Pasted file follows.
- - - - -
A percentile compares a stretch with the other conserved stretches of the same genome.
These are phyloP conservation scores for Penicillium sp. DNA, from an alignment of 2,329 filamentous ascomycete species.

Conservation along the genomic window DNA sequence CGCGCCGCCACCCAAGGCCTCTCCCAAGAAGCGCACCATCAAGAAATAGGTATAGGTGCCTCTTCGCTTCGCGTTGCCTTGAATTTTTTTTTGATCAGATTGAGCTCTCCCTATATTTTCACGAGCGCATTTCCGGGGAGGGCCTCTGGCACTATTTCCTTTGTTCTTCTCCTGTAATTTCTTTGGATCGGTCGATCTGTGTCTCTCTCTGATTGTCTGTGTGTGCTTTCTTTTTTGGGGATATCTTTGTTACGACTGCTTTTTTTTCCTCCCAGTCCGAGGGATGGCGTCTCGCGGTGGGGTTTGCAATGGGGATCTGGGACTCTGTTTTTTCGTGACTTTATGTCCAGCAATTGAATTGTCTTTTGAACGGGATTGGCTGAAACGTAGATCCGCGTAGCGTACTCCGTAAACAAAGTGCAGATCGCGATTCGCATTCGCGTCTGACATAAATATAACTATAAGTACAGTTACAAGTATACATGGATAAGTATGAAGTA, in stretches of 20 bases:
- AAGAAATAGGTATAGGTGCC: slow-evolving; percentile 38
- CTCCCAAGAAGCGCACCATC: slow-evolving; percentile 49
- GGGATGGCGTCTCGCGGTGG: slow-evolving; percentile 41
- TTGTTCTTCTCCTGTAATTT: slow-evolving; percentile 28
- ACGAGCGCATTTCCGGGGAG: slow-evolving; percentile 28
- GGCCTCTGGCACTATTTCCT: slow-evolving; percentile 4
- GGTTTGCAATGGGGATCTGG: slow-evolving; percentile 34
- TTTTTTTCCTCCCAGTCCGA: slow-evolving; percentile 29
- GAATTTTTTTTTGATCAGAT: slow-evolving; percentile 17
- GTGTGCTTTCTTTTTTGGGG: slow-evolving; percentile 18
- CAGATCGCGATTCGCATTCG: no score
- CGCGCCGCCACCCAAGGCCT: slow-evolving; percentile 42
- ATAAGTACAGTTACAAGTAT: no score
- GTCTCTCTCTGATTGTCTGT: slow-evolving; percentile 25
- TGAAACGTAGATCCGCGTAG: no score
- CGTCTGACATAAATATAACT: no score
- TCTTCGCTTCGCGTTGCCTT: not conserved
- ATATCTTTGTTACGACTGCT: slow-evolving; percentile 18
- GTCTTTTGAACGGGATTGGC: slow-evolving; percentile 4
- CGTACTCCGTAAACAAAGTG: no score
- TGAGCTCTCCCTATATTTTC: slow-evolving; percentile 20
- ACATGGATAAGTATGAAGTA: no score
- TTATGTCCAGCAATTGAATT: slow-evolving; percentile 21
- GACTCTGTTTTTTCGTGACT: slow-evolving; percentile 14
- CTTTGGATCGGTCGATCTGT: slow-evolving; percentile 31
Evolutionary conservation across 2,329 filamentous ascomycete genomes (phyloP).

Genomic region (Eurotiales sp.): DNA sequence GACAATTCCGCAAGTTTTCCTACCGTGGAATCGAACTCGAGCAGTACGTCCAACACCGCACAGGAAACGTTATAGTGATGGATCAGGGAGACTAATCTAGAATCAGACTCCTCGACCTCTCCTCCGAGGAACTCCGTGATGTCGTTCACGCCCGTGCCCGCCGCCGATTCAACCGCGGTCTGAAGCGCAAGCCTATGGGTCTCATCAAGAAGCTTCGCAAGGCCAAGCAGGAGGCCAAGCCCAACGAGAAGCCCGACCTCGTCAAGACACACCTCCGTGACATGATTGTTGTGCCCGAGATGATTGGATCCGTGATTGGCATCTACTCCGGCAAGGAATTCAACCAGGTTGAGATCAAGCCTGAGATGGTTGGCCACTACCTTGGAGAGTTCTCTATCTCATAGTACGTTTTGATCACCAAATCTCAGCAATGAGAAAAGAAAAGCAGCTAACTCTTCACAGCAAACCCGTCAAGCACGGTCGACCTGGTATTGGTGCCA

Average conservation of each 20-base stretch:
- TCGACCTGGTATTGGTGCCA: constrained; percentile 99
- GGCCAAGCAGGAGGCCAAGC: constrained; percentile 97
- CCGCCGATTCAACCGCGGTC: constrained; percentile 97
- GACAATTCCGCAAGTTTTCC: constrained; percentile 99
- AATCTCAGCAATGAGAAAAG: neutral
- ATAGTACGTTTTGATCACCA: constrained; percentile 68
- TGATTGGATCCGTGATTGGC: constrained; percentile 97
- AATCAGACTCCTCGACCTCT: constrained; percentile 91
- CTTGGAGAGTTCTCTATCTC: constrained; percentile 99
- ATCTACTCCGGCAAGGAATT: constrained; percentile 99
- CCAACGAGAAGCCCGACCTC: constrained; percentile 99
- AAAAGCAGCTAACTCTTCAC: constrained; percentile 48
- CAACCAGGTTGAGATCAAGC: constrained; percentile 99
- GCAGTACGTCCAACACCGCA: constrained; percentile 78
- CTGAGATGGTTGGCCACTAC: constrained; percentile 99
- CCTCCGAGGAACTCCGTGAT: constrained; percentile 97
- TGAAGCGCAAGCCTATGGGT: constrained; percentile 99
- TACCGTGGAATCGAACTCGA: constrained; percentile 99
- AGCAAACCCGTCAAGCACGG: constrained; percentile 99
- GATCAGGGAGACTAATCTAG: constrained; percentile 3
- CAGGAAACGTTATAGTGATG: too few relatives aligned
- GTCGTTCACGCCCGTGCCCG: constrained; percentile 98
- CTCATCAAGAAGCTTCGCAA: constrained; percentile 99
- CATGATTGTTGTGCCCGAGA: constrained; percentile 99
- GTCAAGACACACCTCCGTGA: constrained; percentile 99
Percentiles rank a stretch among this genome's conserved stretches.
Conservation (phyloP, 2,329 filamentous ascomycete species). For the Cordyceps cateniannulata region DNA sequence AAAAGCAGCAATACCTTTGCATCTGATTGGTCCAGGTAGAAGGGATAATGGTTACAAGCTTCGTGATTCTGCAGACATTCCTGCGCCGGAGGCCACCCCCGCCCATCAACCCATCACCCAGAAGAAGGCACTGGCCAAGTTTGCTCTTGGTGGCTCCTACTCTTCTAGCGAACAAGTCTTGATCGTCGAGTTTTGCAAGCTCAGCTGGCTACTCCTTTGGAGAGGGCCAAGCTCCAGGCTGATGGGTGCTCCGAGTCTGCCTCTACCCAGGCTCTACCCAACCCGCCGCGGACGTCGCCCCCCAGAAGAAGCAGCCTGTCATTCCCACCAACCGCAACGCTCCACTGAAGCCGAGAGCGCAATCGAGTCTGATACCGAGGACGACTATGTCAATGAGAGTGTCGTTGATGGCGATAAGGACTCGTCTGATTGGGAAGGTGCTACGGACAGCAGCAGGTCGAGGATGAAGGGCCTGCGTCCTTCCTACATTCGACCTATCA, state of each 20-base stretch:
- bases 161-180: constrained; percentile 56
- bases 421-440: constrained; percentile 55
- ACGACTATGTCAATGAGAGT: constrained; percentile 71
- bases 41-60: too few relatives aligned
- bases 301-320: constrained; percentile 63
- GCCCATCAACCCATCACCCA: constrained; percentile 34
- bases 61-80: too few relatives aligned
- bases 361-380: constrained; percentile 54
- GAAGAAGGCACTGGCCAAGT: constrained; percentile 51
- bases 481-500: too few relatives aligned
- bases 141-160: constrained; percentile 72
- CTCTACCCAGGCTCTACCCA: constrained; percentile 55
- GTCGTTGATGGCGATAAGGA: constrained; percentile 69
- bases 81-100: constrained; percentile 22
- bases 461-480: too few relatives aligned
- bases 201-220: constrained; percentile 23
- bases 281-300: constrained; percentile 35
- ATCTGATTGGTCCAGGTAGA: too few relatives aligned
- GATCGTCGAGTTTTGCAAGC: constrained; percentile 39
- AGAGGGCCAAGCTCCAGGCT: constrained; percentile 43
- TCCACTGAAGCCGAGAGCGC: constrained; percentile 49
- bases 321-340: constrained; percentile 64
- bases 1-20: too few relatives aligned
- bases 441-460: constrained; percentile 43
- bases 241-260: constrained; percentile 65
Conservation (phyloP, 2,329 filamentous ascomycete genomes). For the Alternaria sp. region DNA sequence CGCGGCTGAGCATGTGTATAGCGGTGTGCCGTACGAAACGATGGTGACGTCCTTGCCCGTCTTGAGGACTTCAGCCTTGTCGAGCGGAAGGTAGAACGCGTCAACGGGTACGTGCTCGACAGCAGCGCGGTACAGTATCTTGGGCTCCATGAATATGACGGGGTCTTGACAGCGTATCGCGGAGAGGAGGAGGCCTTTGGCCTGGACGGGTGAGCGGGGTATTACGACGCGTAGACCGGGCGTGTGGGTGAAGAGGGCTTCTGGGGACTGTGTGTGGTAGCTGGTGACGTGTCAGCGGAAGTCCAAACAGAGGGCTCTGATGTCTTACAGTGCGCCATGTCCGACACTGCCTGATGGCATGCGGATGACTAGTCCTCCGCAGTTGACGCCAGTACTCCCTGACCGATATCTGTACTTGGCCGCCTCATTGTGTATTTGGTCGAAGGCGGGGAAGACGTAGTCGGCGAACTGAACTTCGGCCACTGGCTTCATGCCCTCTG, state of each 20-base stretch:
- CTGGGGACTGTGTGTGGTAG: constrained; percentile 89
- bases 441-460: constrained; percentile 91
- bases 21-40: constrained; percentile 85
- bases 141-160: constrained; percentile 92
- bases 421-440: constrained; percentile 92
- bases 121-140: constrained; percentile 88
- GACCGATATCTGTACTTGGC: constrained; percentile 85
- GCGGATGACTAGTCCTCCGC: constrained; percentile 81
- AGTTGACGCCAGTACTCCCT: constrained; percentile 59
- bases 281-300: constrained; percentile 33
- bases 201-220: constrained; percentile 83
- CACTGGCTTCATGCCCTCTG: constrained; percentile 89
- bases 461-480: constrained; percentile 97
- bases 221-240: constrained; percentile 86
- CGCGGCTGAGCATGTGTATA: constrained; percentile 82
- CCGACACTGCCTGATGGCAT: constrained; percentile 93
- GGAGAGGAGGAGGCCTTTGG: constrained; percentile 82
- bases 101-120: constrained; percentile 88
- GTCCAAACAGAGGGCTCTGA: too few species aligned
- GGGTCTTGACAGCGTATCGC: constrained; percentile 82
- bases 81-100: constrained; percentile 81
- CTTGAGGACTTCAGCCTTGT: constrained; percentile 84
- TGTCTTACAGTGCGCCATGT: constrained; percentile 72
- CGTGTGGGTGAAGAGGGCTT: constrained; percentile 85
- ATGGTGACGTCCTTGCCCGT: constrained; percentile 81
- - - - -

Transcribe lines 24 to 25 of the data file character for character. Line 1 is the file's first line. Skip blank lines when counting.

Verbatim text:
- TGAGCTCTCCCTATATTTTC: slow-evolving; percentile 20
- ACATGGATAAGTATGAAGTA: no score